Sick of the rat race? Freelancing could be the answer

Do you dream of a day with no commute?

commutersLong for a life without office politics? Or wish you could find a better balance between your work and family life? Then freelancing could be the lifestyle change you’ve been looking for.

Freelancing is on the up, with technology, demand for specialist skills and the rise of co-working making it easier than ever to live the independent lifestyle. There are now 1.9m freelance workers across the UK, equivalent to six per cent of the workforce, and a massive 36 per cent increase since 2008.

The trend has also been driven by a shift in what people want from their career, with many now choosing freedom, flexibility and fulfilment over climbing the corporate ladder or a ‘job for life’. This is particularly true for women, many of whom are looking for a better way of balancing their career ambitions with personal goals, whether that’s to travel, pursue hobbies, or start a family.

Freelancing can offer a solution, giving you more control over where, how and when you work, so your personal life doesn’t have to play second fiddle. Many freelancers now work while travelling the world, pursuing a second career, or looking after the kids. In fact, one in
seven freelancers are now working mums, an incredible 70 per cent rise since 2008.

Demand for freelancers spans a range of industries and skillsets, with research by the IPSE (The Association of Independent Professionals and the Self-Employed) showing the independent workforce includes education, health and social work (21%), professional, scientific and technical industries (20%), arts, entertainment and recreation (12%) and Information and communication (10%), amongst others. So there could be more opportunities in your area than you think.

That’s not to say freelancing doesn’t have its challenges. You need to be a self-starter, disciplined and okay with a bit of extra admin at the end of the month. But most freelancers find it doesn’t take long to get into the groove and for the majority, the benefits far outweigh any downsides.

So if you’re ready to give it a try, here’s a few pieces of advice on making it a success:

Check out the market – before you take the plunge, do some digging around the opportunities available in your area. Find out where your skills might be marketable and if you can, check out some existing freelancers in your sector. This will give you an idea of how and where to focus your efforts.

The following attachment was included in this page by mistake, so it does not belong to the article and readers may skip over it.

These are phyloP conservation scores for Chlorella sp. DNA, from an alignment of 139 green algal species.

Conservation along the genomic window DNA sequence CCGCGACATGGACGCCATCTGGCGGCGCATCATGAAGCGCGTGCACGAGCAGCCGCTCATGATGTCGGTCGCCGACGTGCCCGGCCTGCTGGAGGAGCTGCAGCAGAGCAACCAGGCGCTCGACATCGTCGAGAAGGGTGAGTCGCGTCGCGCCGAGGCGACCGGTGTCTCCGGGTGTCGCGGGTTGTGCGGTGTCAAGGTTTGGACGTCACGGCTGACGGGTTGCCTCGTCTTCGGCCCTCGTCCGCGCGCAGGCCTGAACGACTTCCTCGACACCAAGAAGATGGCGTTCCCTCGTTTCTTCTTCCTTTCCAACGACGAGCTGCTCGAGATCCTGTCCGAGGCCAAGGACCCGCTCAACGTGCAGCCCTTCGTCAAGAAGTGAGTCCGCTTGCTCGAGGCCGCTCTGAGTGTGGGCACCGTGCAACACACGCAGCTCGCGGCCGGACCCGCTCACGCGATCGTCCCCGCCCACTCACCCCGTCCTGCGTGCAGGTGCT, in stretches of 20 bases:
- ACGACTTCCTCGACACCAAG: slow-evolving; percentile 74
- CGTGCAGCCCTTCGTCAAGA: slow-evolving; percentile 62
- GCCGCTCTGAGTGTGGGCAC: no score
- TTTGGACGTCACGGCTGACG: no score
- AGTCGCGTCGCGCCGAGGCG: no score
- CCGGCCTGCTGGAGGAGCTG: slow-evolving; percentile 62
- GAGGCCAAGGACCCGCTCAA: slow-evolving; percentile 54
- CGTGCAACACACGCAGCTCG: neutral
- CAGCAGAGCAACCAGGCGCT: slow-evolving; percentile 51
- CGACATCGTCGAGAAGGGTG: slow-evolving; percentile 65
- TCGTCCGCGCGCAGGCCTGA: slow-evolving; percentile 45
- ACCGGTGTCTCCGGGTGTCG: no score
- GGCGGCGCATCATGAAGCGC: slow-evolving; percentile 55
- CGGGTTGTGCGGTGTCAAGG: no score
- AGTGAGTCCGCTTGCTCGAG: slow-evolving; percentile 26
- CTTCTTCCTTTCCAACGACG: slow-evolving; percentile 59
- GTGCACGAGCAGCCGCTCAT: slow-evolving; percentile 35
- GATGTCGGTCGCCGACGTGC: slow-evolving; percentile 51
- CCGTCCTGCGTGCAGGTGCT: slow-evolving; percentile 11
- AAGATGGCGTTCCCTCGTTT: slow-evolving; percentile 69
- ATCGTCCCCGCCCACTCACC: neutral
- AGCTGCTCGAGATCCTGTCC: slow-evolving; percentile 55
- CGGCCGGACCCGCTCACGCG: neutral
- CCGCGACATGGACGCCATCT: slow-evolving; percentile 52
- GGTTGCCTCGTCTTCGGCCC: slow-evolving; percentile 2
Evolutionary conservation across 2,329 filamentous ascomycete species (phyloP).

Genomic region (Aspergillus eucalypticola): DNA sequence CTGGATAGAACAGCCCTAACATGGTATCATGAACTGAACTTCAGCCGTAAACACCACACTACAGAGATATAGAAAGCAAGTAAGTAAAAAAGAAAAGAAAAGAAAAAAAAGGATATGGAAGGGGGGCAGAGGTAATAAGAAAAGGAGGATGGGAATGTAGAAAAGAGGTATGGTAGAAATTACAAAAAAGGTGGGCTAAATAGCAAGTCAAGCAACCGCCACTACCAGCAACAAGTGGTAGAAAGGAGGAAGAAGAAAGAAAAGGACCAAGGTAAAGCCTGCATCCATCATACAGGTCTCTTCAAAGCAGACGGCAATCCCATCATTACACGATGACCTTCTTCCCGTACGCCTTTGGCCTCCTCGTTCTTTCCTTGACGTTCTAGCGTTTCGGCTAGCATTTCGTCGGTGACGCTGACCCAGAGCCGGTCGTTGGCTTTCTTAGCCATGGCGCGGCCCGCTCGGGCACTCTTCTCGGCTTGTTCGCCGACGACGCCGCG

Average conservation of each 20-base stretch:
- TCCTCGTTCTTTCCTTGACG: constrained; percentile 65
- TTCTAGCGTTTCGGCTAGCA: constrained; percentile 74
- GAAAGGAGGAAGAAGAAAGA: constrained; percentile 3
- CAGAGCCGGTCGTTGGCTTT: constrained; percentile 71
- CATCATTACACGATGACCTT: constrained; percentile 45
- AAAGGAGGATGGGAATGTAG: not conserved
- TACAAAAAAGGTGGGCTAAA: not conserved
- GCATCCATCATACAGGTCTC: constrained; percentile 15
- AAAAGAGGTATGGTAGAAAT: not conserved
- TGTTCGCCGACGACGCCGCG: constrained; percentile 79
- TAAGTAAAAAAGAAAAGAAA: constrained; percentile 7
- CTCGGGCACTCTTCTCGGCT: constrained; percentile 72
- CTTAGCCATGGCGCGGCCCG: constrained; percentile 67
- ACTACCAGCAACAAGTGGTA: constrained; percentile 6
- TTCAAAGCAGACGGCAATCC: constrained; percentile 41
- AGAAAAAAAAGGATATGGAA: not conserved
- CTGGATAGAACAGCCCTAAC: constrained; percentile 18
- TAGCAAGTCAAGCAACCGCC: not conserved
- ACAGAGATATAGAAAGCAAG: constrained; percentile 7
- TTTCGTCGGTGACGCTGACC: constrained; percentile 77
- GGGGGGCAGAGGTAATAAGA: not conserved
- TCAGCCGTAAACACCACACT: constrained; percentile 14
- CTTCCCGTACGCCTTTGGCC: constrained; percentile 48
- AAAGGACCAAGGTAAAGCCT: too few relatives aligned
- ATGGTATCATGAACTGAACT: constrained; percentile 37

Give yourself a buffer – it’s likely to take a few weeks or even months to build up your client-base and reputation as a freelancer. So make sure you’ve planned for the transition financially, or alternatively, look to take on some freelance projects while working in your existing job.

Tap your network – you’ll be surprised by the contacts you’ve built up after a few years in the workplace, so make sure you maximise these. Social networks are a great place to start, so make sure your friends, colleagues and acquaintances know what you’re up to, in case they can throw any opportunities your way.

Tech is your friend – the internet has revolutionised freelancing, with platforms that will link you to projects and clients relevant to your expertise. Just be careful with some of these, which can attract lower quality, low paid projects. Instead focus your efforts on sites such as The Work Crowd, which focus on high quality projects and clients.

Find an ‘anchor client’ – while clients will inevitably come and go, many freelancers benefit from one or two long-term regular clients to give them a bit more security. This can also give you a ready-made network of ‘colleagues’ so you feel part of a team. While not essential, this can be a big help, particularly when you’re getting started.

Target start-ups – start-up businesses are a huge market for freelancers, as they’re often in need of specialist expertise, but without the budget to hire a consultancy or make full-time hires. So make sure they’re on your hit list for new business.

Planning your time – as a freelancer, good time management is crucial, to ensure you have enough work to pay the bills but won’t be overloaded. Remember, the goal is better work-life balance! So take time regularly to map out what you’ve committed to and when, planning your days and weeks accordingly.

Don’t forget the pipeline – as well as focusing on the day-to-day, planning for the future is crucial, to avoid any unwelcome gaps in productivity – and more importantly, earnings! Even when you’re busy, factor in time to think about what you’ve got planned in the months ahead, taking action to drum up more work. Online platforms like The Work Crowd can be really useful, enabling you to say when you’re next available, helping you line up your next project without lifting a finger.

The dreaded admin – With no more monthly pay-check, you need to stay on top of who owes you what and invoice your clients promptly. For more complex tax affairs, it’s worth hiring a good accountant – it will save you a lot of hassle in the long-run!

5068065883Alice Weightman is Founder and CEO of The Work Crowd, an online platform that connects quality freelancers with exciting projects in PR and marketing.

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